Building Bridges Across the Ocean with Israel Connect


Building Bridges Across the Ocean with Israel Connect

During their weekly Skype session, an Israeli high school student and her mentor enjoy some light-hearted banter.

by Rena Greenberg - Ottawa, Canada

December 30, 2014

An innovative program recently established in canada is fast becoming an international story of building bridges that answers with a resounding “yes.”

Rabbi Sender and Sarah Gordon, Chabad emissaries to Ottawa, founded Israel Connect around a simple concept: North Americans who are now retired sought a way to give back to others and desired meaningful personal interaction. Israeli high school students who are falling behind in their English language skills, could not afford private tutoring. The solution? Utilize modern technology, bridge the gap, and connect them.

In 2011, the Gordons began pairing Canadian retirees with disadvantaged Israeli students. Today, 200 high school students and 200 volunteers have formed unexpected friendships. Using a specially-developed curriculum based on Jewish topics, volunteers help Israeli students through 15-minute weekly Skype sessions. Students get to converse in English with their volunteers who, in turn, enjoy the company of Israelis young enough to be their grandchildren.

Both learn about their heritage, and the unusual pairings have created meaningful relationships spiritually and emotionally enriching to both. “It is heartwarming to see how eager the members of the community are to help students in Israel, whom they have never met,” says Rabbi Gordon. “The connections go beyond the weekly meetings.”

Implemented through an Israeli network of schools called Reshet and other school chains like ORT and Bnei Akiva, Israel Connect matches each volunteer with one student in Israel. Generally these students are of poor socio-economic backgrounds without much opportunity to practice their English—an important skill in today’s society where many high school and university-level textbooks in Israel are in English, along with a significant one-third of high school graduation tests. Research is also conducted in similar fashion.

“[It] is a real challenge that we often encounter,” explains Liora Vitos Koren, founder and CEO of the Yerucham Association for the Future of Education, a non-profit organization that has adopted 19 Israeli schools with over 4,000 students in at-risk areas.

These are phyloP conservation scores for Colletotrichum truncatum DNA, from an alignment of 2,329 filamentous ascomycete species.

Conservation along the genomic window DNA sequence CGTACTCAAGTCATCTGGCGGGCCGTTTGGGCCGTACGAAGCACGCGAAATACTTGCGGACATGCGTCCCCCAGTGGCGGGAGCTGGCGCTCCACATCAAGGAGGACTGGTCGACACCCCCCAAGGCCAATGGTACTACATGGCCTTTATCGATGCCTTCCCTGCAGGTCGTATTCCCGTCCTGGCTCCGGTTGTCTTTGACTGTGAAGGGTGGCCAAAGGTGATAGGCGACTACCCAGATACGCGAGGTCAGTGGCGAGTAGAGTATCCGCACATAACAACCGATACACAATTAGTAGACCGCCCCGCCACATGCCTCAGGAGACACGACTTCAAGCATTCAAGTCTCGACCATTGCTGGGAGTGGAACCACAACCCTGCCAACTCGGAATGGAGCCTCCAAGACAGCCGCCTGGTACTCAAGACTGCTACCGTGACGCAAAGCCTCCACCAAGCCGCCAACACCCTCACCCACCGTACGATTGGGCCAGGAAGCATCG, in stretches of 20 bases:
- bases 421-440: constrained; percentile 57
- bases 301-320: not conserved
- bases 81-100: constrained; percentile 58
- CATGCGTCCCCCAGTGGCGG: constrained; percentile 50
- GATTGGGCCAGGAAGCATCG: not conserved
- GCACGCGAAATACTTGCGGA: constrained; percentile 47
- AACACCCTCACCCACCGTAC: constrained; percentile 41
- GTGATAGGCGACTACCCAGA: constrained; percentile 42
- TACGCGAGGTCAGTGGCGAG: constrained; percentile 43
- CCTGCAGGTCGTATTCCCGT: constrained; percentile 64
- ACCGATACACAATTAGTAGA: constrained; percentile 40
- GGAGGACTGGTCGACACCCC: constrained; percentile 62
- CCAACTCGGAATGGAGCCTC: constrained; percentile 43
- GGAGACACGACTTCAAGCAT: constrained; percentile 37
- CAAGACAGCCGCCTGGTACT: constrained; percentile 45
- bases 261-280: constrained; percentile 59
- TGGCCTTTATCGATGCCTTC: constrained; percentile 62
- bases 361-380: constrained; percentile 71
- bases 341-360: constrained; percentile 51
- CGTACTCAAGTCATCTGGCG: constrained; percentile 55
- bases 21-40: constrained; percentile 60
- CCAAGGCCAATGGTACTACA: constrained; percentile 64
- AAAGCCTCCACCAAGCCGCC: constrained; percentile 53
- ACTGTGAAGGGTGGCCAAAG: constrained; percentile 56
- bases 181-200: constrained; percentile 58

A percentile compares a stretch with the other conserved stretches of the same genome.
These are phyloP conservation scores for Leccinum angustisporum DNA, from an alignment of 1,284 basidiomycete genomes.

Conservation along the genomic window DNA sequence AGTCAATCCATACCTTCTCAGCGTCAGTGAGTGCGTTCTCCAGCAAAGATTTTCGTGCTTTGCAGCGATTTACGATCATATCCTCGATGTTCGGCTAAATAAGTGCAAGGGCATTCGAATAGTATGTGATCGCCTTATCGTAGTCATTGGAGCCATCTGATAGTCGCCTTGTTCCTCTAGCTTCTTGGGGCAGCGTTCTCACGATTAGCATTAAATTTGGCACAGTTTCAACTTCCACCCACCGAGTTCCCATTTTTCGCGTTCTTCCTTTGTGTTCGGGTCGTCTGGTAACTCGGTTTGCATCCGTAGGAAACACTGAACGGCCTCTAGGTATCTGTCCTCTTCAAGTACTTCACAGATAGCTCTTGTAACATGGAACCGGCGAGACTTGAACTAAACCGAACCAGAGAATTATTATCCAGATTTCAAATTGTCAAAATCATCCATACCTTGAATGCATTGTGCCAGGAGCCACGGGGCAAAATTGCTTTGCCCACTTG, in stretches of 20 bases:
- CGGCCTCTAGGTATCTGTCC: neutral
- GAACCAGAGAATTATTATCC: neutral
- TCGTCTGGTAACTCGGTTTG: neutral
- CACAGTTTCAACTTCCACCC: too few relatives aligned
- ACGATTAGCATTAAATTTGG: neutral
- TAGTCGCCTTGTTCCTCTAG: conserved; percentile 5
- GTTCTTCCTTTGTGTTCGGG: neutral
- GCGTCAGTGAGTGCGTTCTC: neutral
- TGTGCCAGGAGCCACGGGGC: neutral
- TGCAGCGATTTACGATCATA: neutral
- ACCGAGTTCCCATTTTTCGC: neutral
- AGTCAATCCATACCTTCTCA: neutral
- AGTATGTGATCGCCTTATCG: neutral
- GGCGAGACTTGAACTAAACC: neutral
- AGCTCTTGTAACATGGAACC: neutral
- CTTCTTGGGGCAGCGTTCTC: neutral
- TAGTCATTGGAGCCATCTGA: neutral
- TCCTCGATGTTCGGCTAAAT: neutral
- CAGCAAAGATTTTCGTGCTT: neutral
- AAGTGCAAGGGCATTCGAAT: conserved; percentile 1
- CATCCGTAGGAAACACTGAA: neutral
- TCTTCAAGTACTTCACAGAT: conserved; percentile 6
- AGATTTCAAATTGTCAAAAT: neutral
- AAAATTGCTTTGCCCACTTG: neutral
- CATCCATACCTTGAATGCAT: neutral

“Unfortunately there is a general shortage of English teachers,” Koren continues. “Exposure to English [in at-risk areas] is very minimal to non-existent; the parents do not speak the language, there are no trips abroad, there are no English speaking relatives.”

After partnering with Israel Connect and observing its successful implementation in schools within her organization’s scope, Koren believes the program can “serve as a vehicle for a better future for our students.”

For many schools, participation in the program is a point of pride and a draw for families. The Nes Tziona Chabad Elementary school in Rishon Litziyon advertises the program as an after-school English enrichment opportunity for their eighth grade class.

Ayali Halperin, a ninth grader from Jerusalem, is grateful for more than the English proficiency she’s gained. “I’m a very shy person and never had the confidence it took to really learn a language. Through meeting weekly with my volunteer in Canada, I feel much more comfortable. She is a caring person and offers to help beyond the Skype meeting.”

Retired professionals represent a much underused and undervalued precious resource. Putting their experience and knowledge to work for the benefit of others is perhaps the most exciting aspect of this program.

Raina Feig, a semi-retired dental hygienist with no past teaching experience, feels empowered in helping her young student improve her English-language skills, and appreciates that her web-chat sessions often extend beyond the set curriculum.

“We have a lot of fun and we are constantly joking and laughing,” reflects Feig. “We discuss where we come from and our different countries and cities. We truly enjoy speaking with one another.”

Rabbi Gordon isn’t surprised by the mutual endearment. He considers it “a win-win proposition.” With curriculum based on the weekly Torah portion, upcoming Jewish holidays, Jewish history and the land of Israel, there’s little shortage of conversational springboards.

And Israel Connect has certainly inspired conversation. Premiering in 2011 with ten students and ten volunteers in Ottawa, schools throughout Israel took swift notice of the program’s success through rising English grades. Three years later, the program is now available to Chabad centers in seven U.S. and Canadian cities. Israeli school boards are negotiating with Chabad of Ottawa on the program’s expansion throughout all of Israel.

As retired North American seniors and Israeli teens connect over the web, the differences in age and background reveal themselves as enhancements to Israel Connect’s process, solid ground for building secure foundations of a connected Jewish future. As the participants come to know one another, they end up communicating in a language more universal than English—one that’s spoken from the heart.

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